Solitude (II) part 5


So leave wi silent long farwell
    Vain life—as left the snail his shell
    All this when there my eyes behold
    On every stone & heap of mould
    Solitude & thou art sweet
    Somthing solemn tho to meet
    When wi listning pause I look
    Round the pillars ruind nook
    Glooms revealing dim descryd
    Ghosts companiond by thy side
    Where in old deformity
    Ancient arches sweepeth high
    & the storms the painted pane
    Growls in angry mood again

Solitude (II) part 4

    While worms like me are mouldering laid
    Wi nothing set to say theyre dead
    All the difference trifling thing
    That notes at last the slave & king
    As witherd leaves lifes bloom was stopt
    That drops in autumn so they dropt
    As snails wi in their painted shell
    So snugly once was known to dwell
    When in the schoolboys care we view
    The pleasing toys of varied hue
    By age or accident theyre flown
    An empty shell & tenant gone
    So pass we from the worlds affairs
    & carless vanish from its cares

Solitude (II) part 3

    Turning there the nettles bye
    Where the grave stone meets ones eye
    Soon full soon to read & see
    That all below is vanity
    & man to me a gauling thing
    Ownd creations lord & king
    A minutes length a zephers breath
    Sport of fate & prey of death

    Neath the power of death the same
    As wants low wormlings are to him
    Tyrant to day to morrow gone
    All 'stinguished only by a stone
    That feign woud have the eye to know
    Prides better dust is laid below

Solitude (II) part 2

    Dizzy nauntling high & proud
    Top stone loosing in a cloud
    Where the cross to time resignd
    Creaking harshly in the wind
    Crowning high the rifted dome
    Points the pilgrims wisht for home
    While the look fear turns away
    Shuddering at its dread decay
    Then let me my peace pursue
    Neath the shades of gloomy yew
    Dolfull hung wi mourning green
    Suiting well the solemn scene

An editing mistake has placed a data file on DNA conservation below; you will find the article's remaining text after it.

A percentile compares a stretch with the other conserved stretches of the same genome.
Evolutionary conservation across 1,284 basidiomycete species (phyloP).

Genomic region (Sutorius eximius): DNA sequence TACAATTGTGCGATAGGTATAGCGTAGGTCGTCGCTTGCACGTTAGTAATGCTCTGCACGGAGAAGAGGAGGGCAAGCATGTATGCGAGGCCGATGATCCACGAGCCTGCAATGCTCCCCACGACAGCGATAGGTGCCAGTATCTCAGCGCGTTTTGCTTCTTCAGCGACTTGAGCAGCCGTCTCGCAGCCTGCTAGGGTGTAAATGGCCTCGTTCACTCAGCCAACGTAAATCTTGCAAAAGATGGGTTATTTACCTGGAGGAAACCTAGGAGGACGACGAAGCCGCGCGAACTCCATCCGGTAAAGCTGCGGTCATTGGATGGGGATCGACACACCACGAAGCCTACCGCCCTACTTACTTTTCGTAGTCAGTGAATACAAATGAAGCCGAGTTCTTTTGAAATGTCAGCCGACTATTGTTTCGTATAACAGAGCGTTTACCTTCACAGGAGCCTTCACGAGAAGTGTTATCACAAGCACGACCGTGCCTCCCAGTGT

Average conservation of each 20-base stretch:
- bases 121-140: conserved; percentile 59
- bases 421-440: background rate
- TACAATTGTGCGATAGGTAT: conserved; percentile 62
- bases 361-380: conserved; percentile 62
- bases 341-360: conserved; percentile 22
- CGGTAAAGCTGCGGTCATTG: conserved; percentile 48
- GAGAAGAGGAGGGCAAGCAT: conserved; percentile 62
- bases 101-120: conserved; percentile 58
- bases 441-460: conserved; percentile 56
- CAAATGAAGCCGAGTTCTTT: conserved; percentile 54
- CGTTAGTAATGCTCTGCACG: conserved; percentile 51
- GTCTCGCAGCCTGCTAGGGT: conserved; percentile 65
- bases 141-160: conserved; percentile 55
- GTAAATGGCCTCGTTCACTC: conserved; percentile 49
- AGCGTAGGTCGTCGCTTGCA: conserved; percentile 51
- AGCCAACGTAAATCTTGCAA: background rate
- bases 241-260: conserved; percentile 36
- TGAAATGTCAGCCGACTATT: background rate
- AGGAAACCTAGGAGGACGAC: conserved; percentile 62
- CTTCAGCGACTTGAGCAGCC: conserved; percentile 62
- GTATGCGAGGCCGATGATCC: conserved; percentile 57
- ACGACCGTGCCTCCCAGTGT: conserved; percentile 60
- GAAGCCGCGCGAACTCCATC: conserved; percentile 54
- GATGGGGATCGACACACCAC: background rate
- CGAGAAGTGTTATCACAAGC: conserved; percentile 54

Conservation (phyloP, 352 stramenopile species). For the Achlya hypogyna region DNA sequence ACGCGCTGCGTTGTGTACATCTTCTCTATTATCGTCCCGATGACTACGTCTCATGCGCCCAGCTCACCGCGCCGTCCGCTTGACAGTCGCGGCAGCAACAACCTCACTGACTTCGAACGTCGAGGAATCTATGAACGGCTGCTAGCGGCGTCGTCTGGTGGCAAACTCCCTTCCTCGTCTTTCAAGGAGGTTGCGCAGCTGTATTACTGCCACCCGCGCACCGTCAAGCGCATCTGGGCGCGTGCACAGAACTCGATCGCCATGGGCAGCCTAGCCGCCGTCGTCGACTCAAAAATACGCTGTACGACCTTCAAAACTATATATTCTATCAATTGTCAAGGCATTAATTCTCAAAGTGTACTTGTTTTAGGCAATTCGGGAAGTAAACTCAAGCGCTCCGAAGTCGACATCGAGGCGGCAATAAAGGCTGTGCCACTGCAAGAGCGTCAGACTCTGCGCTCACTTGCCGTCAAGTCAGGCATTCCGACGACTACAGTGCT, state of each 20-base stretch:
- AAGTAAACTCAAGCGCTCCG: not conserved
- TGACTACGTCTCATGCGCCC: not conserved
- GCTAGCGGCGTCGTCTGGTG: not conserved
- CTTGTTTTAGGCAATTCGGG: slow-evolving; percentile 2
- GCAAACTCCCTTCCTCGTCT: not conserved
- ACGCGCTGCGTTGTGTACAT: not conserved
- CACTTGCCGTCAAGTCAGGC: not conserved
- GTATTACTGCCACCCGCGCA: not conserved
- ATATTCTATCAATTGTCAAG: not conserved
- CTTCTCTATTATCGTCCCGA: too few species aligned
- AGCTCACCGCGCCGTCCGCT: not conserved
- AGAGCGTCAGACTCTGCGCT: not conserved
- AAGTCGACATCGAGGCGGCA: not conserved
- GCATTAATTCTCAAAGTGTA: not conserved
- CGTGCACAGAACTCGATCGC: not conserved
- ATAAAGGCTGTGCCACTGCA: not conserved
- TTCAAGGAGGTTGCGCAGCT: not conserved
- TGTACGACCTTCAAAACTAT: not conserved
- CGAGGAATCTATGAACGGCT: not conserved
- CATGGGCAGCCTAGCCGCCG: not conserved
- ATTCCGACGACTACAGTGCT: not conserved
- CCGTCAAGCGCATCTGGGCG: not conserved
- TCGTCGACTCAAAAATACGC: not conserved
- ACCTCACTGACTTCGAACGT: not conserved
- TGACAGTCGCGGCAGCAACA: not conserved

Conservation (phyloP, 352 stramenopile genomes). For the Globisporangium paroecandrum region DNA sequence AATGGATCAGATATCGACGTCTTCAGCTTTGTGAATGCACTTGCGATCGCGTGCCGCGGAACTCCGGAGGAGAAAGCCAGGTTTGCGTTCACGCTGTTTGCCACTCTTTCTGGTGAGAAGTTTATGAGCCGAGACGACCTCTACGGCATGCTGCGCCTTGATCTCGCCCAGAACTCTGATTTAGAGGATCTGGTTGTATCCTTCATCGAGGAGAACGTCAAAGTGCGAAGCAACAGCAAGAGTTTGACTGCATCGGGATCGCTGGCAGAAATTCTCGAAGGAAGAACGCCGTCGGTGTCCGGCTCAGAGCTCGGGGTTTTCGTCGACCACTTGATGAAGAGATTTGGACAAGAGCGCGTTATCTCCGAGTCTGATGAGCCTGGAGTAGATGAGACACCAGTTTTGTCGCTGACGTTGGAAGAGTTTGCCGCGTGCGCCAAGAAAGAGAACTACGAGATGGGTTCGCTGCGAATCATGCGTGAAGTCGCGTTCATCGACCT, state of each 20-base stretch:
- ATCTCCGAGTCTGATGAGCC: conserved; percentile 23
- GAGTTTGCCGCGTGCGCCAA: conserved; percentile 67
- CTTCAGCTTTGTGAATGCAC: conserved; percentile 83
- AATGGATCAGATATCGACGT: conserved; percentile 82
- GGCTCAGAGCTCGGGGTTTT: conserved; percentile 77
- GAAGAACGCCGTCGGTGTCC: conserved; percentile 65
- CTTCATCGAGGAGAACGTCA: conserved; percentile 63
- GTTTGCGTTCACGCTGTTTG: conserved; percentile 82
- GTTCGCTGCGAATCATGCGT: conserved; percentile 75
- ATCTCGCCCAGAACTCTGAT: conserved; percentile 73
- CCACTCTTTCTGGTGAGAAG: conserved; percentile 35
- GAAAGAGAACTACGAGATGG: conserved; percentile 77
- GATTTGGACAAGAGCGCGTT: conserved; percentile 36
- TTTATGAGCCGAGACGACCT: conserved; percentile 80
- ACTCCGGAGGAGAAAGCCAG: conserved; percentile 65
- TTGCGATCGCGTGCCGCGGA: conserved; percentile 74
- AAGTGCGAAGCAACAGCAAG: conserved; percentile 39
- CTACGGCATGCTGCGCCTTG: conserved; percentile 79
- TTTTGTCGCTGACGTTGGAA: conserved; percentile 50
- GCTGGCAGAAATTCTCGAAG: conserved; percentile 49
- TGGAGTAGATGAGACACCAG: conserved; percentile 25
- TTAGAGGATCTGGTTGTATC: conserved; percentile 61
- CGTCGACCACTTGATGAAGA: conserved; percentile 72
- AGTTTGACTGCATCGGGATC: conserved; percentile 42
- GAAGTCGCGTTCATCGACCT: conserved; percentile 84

There as I may learn to scan
    Mites illustrious called man

Solitude (II)

Many will now have at least seen Anne Lee's wonderful little book which contains the first half of the 1921 (Village Minstrel) poem 'Solitude', few however, will know the second half of that poem - A different work entirely in my opinion - so over the next little while I shall post it here.  Dark and gothic, it uses Peterborough Cathedral as its binding motive.  However, Clare's political opinions surface time and time again.  The version I will be posting will be that I transcribed from Clare's manuscript, not the version Taylor and Hessey published.

    But as sorrows more opress
    As the world does more distress
    Yielding as misfortunes lower
    Dulging mellancholys hour
    Wishing to despise as then
    Brunts of fate & scorn of men
    When fates demons thus intrude
    Then I seek thee solitude

    Where the abbys height appears
    Hoary neath a weight of years
    Where the mouldering walls are seen
    Hung wi pelitorry green
    Where the steeples taper stretch
    Tries the eye its length to reach

Round Oak (excerpt)

[Image: Shelly Rolinson]

& oft wi shepherds he woud sit to sigh
On past delights of many a by gone day
& look on scenes now naked to the eye
& talk as how they once were clothed gay
& how the runnel wound its weedy way
& how the willows on its margin grew
Talk oer wi them the rural feats of may
Who got the blossoms neath the morning dew
That the last garland made & where such blossoms grew
As how he coud remember well when he
Laden wi blooming treasures from the plain
Has mixt wi them beneath a dotterel tree
Drove from his cowslips by a hasty rain

The Village Minstrel (1821)


To lock up Water—must undoubted stand
Among the Customs of a Christian land
An Action quite Uncommon and unknown
Or only practic'd in this place alone
A Thing unheard of yet in Prose or Rhyme
And only witness'd at this present time
—But some there is—a stain to Christian Blood
That cannot bear to do a Neighbour good
—No!—to be kind and use another well
With them's a torment ten times worse then hell

Such Fiends as these whose charity wornt give
The begging Wretch a single chance to live
—Who to nor Cats nor Dogs one crumb bestows
Who even grut[c]h the droppings of their Nose
—Its my Opinion of such Marngrel curs
Whom Nature scorns to own and Man abhors
That could they find a f---t of any use
They'd even burst before they'd set it loose!

The Early Poems of John Clare 1804-1822
ed. Eric Robinson, David Powell and Margaret Grainger 
(Oxford, 2 volumes, I-II, 1989)